Choosing the right MBA may be difficult, but specializing in an area that you have an aptitude for or are interested in can make your career easier and more profitable in the long run. The best MBA programs have a variety of specializations or elective options, such as finance, international business, marketing, technology and entrepreneurship, that allow you to tailor your program to your needs. If none of these appeal to you, you might consider another professional degree like an MPA program.
You will also need to determine the right format for you, as MBA degrees are offered through full-time and part-time degree programs and also have special accelerated or executive formats designed for those already working. These formats deliver classes in a different style than traditional programs, often on weekends, and with very specific class progressions.
Finance is 1 of the most popular MBA concentrations, and many MBA graduates work in the financial sector. MBA finance students focus their studies on financial institutions, markets, economics and investment strategy. Students in these programs may also take courses on corporate asset management, human resources or banking. These programs prepare students to work in management roles in hedge funds, corporate finance departments and the financial sector.
There are professional associations for finance that help MBA degree holders find jobs or network with other professionals in the finance sector. These associations can also help you determine which MBA programs for finance are strong or provide certifications that assist you in getting a job with your finance MBA.
International business concentration
International business is the study and practice of operating a company in a global marketplace. International business majors take courses similar to those in other MBA programs but with a particular emphasis on how the demands of the field change in international contexts. They may take specialized courses on international marketing, international business or international business law. Economics is also important in international business, and many programs require an international economics course.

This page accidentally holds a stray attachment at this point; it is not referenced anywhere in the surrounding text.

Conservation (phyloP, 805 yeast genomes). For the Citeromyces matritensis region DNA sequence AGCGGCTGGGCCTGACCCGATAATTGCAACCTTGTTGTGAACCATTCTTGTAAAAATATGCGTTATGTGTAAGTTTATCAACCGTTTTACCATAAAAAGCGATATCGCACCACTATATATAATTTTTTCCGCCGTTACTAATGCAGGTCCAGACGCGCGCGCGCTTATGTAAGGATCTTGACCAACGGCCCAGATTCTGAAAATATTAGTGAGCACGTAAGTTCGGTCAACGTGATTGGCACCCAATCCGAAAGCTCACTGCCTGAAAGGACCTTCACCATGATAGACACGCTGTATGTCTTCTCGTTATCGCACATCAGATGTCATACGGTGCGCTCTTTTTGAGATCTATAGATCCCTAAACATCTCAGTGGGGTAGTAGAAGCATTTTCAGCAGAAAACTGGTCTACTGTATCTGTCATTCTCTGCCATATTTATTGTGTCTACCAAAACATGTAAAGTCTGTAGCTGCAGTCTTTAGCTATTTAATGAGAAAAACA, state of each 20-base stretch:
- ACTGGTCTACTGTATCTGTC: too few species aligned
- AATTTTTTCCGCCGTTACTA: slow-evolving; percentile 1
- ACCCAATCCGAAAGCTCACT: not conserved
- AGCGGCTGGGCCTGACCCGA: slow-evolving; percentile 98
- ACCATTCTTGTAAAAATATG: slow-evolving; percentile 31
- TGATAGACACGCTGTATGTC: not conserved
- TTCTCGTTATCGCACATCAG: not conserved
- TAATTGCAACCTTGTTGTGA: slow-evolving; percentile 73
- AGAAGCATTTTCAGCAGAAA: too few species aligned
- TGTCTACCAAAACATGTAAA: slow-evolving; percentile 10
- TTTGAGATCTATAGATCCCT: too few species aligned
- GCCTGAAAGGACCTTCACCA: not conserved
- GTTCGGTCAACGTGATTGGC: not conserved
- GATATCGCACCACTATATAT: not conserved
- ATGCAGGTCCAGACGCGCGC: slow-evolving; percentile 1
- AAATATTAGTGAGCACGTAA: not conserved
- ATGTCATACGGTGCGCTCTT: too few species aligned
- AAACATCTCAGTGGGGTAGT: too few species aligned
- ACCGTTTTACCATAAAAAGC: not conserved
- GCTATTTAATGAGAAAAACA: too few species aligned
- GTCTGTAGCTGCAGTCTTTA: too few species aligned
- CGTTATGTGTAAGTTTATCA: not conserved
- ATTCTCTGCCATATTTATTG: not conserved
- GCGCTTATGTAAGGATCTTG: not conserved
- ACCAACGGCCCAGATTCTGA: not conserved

International business majors may further specialize in areas like international management or marketing. As such, rather than a specific international business professional association, international business majors will often join professional associations that support their roles in the international business field.
The marketing MBA concentration deals with the products companies sell and how to effectively price, place and promote them. Students in marketing programs study marketing research methods, brand management, customer relationship management and international marketing, as well as general business knowledge. A marketing MBA prepares the student to work as a marketing, advertising or promotions manager at a company or as a public relations specialist.
If you are interested in more information on marketing MBA opportunities, there are professional marketing associations that can help you learn about the field. These organizations also offer marketing certifications that you can acquire after getting your degree.
Technology concentration MBAs, sometimes called high technology MBAs or information technology MBAs, focus on the role of technology in business settings. These MBAs provide both business core studies and specialized courses focusing on the role and practice of technology in business. Technology MBA degree programs may cover technology finance, digital media or information systems planning. These programs ensure that the MBA holder can effectively use technology and manage technology experts within their organizations.
If this sounds like the right MBA program for you, you should consider reviewing websites for professional associations in technology that provide further information on jobs, publications and networking opportunities in the field. These organizations can help you gain a better grasp of the business technology environment.
Entrepreneurship MBA concentrations deal with different aspects of business than other MBA concentrations. Whereas many of the business lessons taught in an MBA program assume you will be working for a major corporation, entrepreneurship MBA programs focus on emerging companies and innovations. Courses in these programs focus on venture startup, small business management and product development, helping MBA holders understand the unique challenges faced by startup companies.